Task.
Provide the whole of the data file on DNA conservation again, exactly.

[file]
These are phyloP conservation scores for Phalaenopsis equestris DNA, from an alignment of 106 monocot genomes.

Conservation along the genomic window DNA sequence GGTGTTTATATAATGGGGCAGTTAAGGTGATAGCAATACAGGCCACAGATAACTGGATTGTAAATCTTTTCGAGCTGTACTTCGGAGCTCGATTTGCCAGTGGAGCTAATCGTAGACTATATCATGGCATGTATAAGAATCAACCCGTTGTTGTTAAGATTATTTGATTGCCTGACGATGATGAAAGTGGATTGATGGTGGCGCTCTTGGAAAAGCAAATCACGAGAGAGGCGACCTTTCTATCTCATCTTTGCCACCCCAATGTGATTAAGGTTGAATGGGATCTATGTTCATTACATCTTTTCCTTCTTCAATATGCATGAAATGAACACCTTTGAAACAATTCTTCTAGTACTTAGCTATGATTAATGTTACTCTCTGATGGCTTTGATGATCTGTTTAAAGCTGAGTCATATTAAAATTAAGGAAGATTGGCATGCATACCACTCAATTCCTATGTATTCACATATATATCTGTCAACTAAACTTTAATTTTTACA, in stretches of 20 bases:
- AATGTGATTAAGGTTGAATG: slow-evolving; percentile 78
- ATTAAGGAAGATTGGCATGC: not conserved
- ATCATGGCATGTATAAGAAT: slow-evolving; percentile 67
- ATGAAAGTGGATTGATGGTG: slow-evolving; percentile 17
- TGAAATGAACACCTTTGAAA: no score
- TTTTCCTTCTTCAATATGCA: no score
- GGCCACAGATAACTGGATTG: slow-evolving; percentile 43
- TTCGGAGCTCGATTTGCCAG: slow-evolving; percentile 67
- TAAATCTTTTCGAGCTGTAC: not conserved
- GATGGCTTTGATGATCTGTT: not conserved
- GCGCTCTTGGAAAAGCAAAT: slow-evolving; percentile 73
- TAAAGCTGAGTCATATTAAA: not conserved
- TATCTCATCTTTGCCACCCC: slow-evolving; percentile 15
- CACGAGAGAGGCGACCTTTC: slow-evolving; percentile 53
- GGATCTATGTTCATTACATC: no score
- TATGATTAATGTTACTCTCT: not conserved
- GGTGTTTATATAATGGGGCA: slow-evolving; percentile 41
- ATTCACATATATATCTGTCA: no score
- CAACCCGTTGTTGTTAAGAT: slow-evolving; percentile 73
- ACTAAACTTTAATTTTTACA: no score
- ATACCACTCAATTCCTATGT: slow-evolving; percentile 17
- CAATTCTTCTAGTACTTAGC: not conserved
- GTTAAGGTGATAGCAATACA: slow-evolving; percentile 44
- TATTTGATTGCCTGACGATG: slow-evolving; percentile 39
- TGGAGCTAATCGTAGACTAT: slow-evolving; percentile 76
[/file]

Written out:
These are phyloP conservation scores for Phalaenopsis equestris DNA, from an alignment of 106 monocot genomes.

Conservation along the genomic window DNA sequence GGTGTTTATATAATGGGGCAGTTAAGGTGATAGCAATACAGGCCACAGATAACTGGATTGTAAATCTTTTCGAGCTGTACTTCGGAGCTCGATTTGCCAGTGGAGCTAATCGTAGACTATATCATGGCATGTATAAGAATCAACCCGTTGTTGTTAAGATTATTTGATTGCCTGACGATGATGAAAGTGGATTGATGGTGGCGCTCTTGGAAAAGCAAATCACGAGAGAGGCGACCTTTCTATCTCATCTTTGCCACCCCAATGTGATTAAGGTTGAATGGGATCTATGTTCATTACATCTTTTCCTTCTTCAATATGCATGAAATGAACACCTTTGAAACAATTCTTCTAGTACTTAGCTATGATTAATGTTACTCTCTGATGGCTTTGATGATCTGTTTAAAGCTGAGTCATATTAAAATTAAGGAAGATTGGCATGCATACCACTCAATTCCTATGTATTCACATATATATCTGTCAACTAAACTTTAATTTTTACA, in stretches of 20 bases:
- AATGTGATTAAGGTTGAATG: slow-evolving; percentile 78
- ATTAAGGAAGATTGGCATGC: not conserved
- ATCATGGCATGTATAAGAAT: slow-evolving; percentile 67
- ATGAAAGTGGATTGATGGTG: slow-evolving; percentile 17
- TGAAATGAACACCTTTGAAA: no score
- TTTTCCTTCTTCAATATGCA: no score
- GGCCACAGATAACTGGATTG: slow-evolving; percentile 43
- TTCGGAGCTCGATTTGCCAG: slow-evolving; percentile 67
- TAAATCTTTTCGAGCTGTAC: not conserved
- GATGGCTTTGATGATCTGTT: not conserved
- GCGCTCTTGGAAAAGCAAAT: slow-evolving; percentile 73
- TAAAGCTGAGTCATATTAAA: not conserved
- TATCTCATCTTTGCCACCCC: slow-evolving; percentile 15
- CACGAGAGAGGCGACCTTTC: slow-evolving; percentile 53
- GGATCTATGTTCATTACATC: no score
- TATGATTAATGTTACTCTCT: not conserved
- GGTGTTTATATAATGGGGCA: slow-evolving; percentile 41
- ATTCACATATATATCTGTCA: no score
- CAACCCGTTGTTGTTAAGAT: slow-evolving; percentile 73
- ACTAAACTTTAATTTTTACA: no score
- ATACCACTCAATTCCTATGT: slow-evolving; percentile 17
- CAATTCTTCTAGTACTTAGC: not conserved
- GTTAAGGTGATAGCAATACA: slow-evolving; percentile 44
- TATTTGATTGCCTGACGATG: slow-evolving; percentile 39
- TGGAGCTAATCGTAGACTAT: slow-evolving; percentile 76